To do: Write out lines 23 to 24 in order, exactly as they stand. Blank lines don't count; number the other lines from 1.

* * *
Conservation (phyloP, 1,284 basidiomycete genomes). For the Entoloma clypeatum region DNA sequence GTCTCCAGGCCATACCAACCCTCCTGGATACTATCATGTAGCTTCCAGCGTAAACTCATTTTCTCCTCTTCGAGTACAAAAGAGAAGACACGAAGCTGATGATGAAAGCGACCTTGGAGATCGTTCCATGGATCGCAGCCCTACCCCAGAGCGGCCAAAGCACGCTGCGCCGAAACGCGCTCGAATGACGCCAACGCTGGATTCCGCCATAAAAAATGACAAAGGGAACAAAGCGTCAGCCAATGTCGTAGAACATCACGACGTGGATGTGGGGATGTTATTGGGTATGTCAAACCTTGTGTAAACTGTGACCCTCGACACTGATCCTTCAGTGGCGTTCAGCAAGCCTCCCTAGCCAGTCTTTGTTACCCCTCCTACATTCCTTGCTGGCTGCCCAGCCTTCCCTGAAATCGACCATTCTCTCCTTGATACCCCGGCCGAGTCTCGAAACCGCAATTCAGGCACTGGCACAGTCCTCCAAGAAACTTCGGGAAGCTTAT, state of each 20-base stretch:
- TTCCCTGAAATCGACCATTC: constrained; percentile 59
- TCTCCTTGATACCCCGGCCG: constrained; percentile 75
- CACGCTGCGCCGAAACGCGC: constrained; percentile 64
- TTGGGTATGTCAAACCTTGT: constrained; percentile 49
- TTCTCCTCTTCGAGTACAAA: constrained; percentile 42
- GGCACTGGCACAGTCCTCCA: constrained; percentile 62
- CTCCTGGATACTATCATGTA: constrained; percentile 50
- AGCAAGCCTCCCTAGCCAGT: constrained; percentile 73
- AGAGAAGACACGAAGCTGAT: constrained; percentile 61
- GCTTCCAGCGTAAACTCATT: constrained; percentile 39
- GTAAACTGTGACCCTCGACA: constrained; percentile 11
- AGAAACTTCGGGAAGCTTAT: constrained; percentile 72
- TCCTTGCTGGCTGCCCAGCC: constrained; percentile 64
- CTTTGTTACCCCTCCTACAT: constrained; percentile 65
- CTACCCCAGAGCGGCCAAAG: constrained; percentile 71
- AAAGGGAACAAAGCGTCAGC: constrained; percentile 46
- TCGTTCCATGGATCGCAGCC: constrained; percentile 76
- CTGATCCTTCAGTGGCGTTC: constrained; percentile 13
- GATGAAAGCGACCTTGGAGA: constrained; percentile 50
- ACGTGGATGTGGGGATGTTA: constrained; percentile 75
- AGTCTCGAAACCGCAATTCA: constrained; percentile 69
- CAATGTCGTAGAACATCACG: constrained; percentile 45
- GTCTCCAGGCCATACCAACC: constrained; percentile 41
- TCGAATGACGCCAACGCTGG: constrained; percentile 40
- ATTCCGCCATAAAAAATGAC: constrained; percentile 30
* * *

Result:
- CAATGTCGTAGAACATCACG: constrained; percentile 45
- GTCTCCAGGCCATACCAACC: constrained; percentile 41